Herbal Agents

Aside from the likelihood that herbal preparations may be contaminated with unknown substances (e.g., anti-inflammatory agents, steroids, diuretics, antihistamines, tranquilizers, hormones, and heavy metals), more information is becoming available about potential adverse effects of herbal preparations taken as sleep aids, as daytime stimulants, and for other purposes. A review of complementary therapies from an Eastern perspective describes in detail an extensive list of Chinese herbal treatments and their potential toxicities. A number of authors have reviewed the safety of complementary therapies as they apply to the practice of emergency medicine and oncology. Melatonin, 5-hydroxytryptamine, catnip, chamomile, gotu kola, hops, L-tryptophan, lavender, passionflower, skullcap, and valerian are agents that have been used to manage sleep disorders. The toxicities of herbal substances most commonly used for sedative or stimulant purposes among consultation-liaison populations are shown in Table Herbal medications with sleep-wake toxicity:

Toxicity
Herbal medications used as sedatives
Broom (Cytisus scoparius) Vomiting, uterine contractions, and bradycardia
Kava kava (Piper methysticum) Dermatitis, hallucinations, and shortness of breath
Passionflower (Passiflora caerulea) Seizures, hypotension, and hallucinations
Valerian ( Valeriana officinalis) Dystonic reactions and hepatotoxicity
Miscellaneous herbal preparations with excessive stimulation and insomnia as side or toxic effects
Echinacea (Echinacea angustifolia or E. purpurea) Central nervous system stimulation, dermatitis, and anaphylaxis
Ginseng (Panax ginseng) Hypertension, mastalgia, agitation, anxiety, depression, and insomnia
Golden seal (Hydrastis canadensis) Nausea and vomiting, central nervous system stimulation, paralysis and paresthesia, and respiratory failure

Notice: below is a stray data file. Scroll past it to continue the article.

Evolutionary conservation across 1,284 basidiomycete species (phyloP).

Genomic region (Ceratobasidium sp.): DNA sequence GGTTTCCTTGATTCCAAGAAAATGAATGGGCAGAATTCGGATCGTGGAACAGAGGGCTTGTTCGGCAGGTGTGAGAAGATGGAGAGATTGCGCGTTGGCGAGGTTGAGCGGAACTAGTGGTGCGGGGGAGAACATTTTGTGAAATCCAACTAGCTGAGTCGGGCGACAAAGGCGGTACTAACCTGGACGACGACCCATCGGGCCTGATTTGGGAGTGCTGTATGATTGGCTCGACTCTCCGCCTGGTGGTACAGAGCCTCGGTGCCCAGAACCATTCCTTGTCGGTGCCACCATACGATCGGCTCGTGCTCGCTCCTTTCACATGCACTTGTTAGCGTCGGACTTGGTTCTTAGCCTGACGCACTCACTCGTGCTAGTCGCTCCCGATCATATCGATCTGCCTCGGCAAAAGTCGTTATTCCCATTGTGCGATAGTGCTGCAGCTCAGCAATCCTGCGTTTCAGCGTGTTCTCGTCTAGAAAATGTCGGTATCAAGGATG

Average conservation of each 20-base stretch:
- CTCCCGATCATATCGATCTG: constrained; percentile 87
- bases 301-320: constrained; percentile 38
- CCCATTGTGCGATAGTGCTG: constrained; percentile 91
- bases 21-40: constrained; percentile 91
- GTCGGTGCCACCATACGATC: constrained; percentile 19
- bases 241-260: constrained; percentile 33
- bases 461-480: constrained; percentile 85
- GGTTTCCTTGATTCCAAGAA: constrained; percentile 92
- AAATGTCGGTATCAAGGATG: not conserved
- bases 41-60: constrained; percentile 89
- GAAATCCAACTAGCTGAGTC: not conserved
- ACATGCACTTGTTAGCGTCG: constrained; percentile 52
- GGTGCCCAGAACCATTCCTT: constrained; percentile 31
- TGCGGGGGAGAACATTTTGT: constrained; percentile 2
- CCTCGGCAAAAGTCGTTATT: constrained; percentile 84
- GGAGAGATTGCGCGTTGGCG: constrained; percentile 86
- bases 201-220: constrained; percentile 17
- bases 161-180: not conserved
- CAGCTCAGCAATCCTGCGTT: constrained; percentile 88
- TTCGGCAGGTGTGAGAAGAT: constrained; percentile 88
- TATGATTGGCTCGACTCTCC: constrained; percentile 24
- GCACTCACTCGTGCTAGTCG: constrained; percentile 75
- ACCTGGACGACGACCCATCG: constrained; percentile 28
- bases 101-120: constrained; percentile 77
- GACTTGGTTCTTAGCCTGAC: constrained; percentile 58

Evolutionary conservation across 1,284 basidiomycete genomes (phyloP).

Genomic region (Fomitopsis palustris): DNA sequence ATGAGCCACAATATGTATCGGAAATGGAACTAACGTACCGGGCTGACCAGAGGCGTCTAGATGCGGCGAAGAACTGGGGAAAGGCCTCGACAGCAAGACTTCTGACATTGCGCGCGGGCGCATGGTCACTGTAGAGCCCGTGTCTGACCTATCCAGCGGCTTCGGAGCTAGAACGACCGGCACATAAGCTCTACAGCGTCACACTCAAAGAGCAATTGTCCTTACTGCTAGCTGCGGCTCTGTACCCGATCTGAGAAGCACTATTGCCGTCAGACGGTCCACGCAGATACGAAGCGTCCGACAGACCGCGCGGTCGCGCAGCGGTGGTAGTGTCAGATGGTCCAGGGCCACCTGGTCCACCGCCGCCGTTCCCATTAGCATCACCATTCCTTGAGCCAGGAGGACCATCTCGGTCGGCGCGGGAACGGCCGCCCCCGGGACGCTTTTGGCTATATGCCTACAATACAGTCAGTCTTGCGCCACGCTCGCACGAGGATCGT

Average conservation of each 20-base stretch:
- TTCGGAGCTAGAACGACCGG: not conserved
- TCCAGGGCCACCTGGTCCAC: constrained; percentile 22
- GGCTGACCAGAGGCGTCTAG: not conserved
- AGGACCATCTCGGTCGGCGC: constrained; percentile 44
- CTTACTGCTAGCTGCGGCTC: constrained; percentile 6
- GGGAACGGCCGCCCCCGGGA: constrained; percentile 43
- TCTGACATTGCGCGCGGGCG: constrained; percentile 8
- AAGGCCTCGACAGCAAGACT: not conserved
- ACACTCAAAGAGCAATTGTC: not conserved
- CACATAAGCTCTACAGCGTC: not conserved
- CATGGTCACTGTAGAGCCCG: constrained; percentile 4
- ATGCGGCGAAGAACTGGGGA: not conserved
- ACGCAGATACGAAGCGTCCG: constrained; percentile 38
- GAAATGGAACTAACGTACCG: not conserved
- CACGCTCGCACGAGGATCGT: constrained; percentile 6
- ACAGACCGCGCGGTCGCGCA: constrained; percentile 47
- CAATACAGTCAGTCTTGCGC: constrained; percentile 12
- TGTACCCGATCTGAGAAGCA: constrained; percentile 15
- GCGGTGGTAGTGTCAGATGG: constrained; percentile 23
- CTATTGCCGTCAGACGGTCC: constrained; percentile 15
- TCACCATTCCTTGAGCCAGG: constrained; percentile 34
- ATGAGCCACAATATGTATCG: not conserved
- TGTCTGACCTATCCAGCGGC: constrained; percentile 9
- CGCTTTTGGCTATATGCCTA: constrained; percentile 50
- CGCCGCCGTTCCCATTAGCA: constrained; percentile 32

Ma huang (Ephedra sinica) Mania and psychosis, hypertension, and tachycardia
Yohimbine bark (Pausinystalia yohimbine or Corynanthe yohimbe) Hallucinations and anxiety, hypertension and tachycardia, and nausea and vomiting

Melatonin

Because melatonin is readily available and patients commonly self-administer it, a brief review of this agent is pertinent. Melatonin is sold over the counter in airports, health food stores, and other venues and is widely used to manage jet lag and insomnia in general. This agent is also being used as an antioxidant. The safety and efficacy of health-food-store melatonin have been studied formally in only a limited way. In one analysis of three commercially prepared over-the-counter melatonin preparations, investigators found several contaminants in each preparation. The substances found included structural analogues of contaminants found in preparations of L-tryptophan that had been associated with eosinophilia-myalgia syndrome. Other evidence suggests that even with pharmacologically pure preparations, the varying bioavailability of oral doses of melatonin results in as much as a 20-fold difference in plasma levels of the agent.

A careful review of the literature on jet lag indicates that melatonin is remarkably effective in preventing jet lag, and occasional short-term use appears to be safe. However, the pharmacological and toxicological mechanisms of melatonin need systematic study, and routine pharmacological quality control of melatonin products must be established. There is evidence that a low dose (0.5 mg) of melatonin improves initial sleep quality in selected elderly persons with insomnia. However, large, randomized, controlled trials are yet to be conducted. The literature contains reports of many adverse effects that have yet to be systematically defined so that an appropriate risk-benefit discussion can take place. The reports include autoimmune hepatitis, optic neuropathy, fragmented sleep, psychosis, nystagmus, seizures, headache, skin eruption, and confusion from overdose.

The mechanisms of action of melatonin are not clearly defined, although there is evidence of an active feedback process between the pineal gland and the suprachiasmatic nucleus. The known interaction in the dopaminergic system has led to investigation of melatonin as an agent in the treatment of parkinsonism, neurodegenerative disorders, tardive dyskinesia, and postoperative delirium.

In summary, the long-term use of over-the-counter melatonin has not been demonstrated to be safe or effective, and studies of pure preparations of this hormone in carefully controlled research settings have not yet established appropriate indications or risk-benefit assessments. Preferential use of other medications and methods of improving sleep for medically ill patients is recommended.

 

Selections from the book: “Textbook of Psychosomatic Medicine”, 2005.